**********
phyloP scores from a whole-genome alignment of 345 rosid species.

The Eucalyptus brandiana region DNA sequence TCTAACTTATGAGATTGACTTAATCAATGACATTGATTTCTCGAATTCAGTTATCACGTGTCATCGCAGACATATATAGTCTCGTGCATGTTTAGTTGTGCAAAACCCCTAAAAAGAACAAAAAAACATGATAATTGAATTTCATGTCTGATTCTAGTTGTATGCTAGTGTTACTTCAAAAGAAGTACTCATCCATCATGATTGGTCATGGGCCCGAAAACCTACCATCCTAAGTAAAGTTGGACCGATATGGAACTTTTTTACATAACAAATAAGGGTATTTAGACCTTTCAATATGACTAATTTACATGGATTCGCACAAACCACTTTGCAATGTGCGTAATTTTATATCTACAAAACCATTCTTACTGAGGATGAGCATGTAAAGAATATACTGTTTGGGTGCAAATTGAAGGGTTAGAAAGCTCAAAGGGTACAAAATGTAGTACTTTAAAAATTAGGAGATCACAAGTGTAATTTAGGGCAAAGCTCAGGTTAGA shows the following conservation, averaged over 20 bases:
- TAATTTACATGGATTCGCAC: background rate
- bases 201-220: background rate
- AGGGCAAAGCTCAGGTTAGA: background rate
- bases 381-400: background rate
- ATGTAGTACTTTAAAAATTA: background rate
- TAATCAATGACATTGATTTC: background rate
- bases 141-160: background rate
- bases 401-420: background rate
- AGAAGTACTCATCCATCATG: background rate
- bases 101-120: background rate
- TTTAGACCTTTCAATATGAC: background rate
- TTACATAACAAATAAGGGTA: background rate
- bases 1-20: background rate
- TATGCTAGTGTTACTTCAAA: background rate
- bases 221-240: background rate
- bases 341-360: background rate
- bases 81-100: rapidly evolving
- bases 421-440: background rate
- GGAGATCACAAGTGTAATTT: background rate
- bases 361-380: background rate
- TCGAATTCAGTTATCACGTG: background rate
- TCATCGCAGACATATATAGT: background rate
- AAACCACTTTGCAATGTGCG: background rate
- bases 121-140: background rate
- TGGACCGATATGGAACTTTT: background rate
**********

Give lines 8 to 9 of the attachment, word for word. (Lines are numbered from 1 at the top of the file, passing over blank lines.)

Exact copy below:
- TAATCAATGACATTGATTTC: background rate
- bases 141-160: background rate